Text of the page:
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Public Health Reports: Racial/Ethnic Differences in Cancers Attributable to Preventable Infectious Agents in Texas, 2015

In a recent article in Public Health Reports, Baylor College of Medicine researchers estimated the population-attributable fraction and number of cancer cases in Texas attributable to oncogenic infections, stratifying their analysis by race/ethnicity. Researchers used data from the National Health and Nutrition Examination Survey and previous epidemiological studies to generate their estimates. Among adults 25 years and above, 3,603 excess cancer cases diagnosed in 2015 were attributable to oncogenic infections. Hispanic adults had the highest proportion of cases caused by infections, followed by non-Hispanic Black and non-Hispanic White adults. Findings suggest that infection control and prevention should be an important part of cancer prevention.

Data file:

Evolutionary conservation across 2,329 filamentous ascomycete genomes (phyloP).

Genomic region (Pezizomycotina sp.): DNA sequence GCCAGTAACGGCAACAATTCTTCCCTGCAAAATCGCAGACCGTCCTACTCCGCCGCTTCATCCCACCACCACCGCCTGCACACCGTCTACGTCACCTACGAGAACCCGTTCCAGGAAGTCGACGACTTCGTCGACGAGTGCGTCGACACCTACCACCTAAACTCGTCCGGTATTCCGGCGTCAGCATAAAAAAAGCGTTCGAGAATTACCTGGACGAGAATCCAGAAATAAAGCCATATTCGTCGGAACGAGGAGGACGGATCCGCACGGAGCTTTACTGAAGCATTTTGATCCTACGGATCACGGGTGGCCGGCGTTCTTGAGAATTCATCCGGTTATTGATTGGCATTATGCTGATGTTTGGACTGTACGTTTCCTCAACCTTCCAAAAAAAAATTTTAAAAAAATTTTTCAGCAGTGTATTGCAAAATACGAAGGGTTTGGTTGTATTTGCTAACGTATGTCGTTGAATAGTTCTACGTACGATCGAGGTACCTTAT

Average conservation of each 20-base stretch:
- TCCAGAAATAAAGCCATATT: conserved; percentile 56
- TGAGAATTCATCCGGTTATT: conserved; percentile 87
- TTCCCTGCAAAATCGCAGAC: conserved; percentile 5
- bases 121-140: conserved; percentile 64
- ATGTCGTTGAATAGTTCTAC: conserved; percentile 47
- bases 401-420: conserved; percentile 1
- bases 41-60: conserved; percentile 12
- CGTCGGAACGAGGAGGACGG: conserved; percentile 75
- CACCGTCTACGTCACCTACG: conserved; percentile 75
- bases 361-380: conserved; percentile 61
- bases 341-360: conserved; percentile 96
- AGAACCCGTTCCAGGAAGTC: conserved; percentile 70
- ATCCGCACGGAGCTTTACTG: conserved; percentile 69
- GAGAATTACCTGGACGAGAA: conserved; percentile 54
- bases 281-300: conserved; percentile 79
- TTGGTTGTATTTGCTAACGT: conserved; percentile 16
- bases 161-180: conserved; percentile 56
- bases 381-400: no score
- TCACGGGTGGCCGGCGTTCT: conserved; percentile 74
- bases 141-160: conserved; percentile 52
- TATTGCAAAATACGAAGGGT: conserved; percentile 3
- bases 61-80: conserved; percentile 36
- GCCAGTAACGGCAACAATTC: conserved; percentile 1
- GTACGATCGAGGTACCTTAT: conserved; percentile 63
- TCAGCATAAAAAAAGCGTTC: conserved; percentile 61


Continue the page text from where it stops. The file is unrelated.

Full article.

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